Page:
Inferring Mycobacterium bovis transmission between cattle and badgers using isolates from the Randomised Badger Culling Trial.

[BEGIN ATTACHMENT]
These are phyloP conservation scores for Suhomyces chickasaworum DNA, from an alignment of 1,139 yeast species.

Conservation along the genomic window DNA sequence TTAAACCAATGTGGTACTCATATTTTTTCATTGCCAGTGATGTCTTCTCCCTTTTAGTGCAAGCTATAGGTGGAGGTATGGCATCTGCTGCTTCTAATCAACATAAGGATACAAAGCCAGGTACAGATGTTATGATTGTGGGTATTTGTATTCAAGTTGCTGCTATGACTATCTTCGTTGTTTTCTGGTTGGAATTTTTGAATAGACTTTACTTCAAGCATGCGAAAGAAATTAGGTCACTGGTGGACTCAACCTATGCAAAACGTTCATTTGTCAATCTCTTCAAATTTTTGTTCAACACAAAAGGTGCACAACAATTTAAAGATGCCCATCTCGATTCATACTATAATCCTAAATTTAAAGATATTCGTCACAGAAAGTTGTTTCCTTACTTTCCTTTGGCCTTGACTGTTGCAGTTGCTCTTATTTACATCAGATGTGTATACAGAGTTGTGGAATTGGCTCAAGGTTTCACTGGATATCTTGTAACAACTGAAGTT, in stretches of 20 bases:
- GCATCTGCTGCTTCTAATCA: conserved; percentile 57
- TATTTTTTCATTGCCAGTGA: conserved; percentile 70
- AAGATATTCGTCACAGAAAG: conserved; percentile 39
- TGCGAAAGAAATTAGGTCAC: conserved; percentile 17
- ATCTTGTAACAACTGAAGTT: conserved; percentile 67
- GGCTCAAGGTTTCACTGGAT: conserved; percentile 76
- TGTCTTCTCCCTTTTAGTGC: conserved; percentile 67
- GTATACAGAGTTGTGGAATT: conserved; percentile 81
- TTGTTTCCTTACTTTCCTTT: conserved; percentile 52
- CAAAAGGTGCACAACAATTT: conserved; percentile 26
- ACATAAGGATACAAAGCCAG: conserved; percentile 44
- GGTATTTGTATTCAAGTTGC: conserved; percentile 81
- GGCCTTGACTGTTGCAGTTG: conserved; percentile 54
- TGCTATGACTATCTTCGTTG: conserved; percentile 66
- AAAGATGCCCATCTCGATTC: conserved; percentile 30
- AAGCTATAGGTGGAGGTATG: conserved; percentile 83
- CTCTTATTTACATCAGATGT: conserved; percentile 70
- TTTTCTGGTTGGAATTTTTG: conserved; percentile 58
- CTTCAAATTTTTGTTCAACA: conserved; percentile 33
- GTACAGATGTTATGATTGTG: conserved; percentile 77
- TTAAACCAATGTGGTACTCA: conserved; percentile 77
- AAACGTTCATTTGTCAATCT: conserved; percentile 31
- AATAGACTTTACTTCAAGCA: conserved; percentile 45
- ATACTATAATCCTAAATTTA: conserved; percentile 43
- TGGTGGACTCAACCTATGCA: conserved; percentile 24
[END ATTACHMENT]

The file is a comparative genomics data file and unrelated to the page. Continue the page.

Mycobacterium bovis (M. bovis) is a causative agent of bovine tuberculosis, a significant source of morbidity and mortality in the global cattle industry. The Randomised Badger Culling Trial was a field experiment carried out between 1998 and 2005 in the South West of England. As part of this trial, M. bovis isolates were collected from contemporaneous and overlapping populations of badgers and cattle within ten defined trial areas. We combined whole genome sequences from 1,442 isolates with location and cattle movement data, identifying transmission clusters and inferred rates and routes of transmission of M. bovis. Most trial areas contained a single transmission cluster that had been established shortly before sampling, often contemporaneous with the expansion of bovine tuberculosis in the 1980s. The estimated rate of transmission from badger to cattle was approximately two times higher than from cattle to badger, and the rate of within-species transmission considerably exceeded these for both species. We identified long distance transmission events linked to cattle movement, recurrence of herd breakdown by infection within the same transmission clusters and superspreader events driven by cattle but not badgers. Overall, our data suggests that the transmission clusters in different parts of South West England that are still evident today were established by long-distance seeding events involving cattle movement, not by recrudescence from a long-established wildlife reservoir. Clusters are maintained primarily by within-species transmission, with less frequent spill-over both from badger to cattle and cattle to badger.
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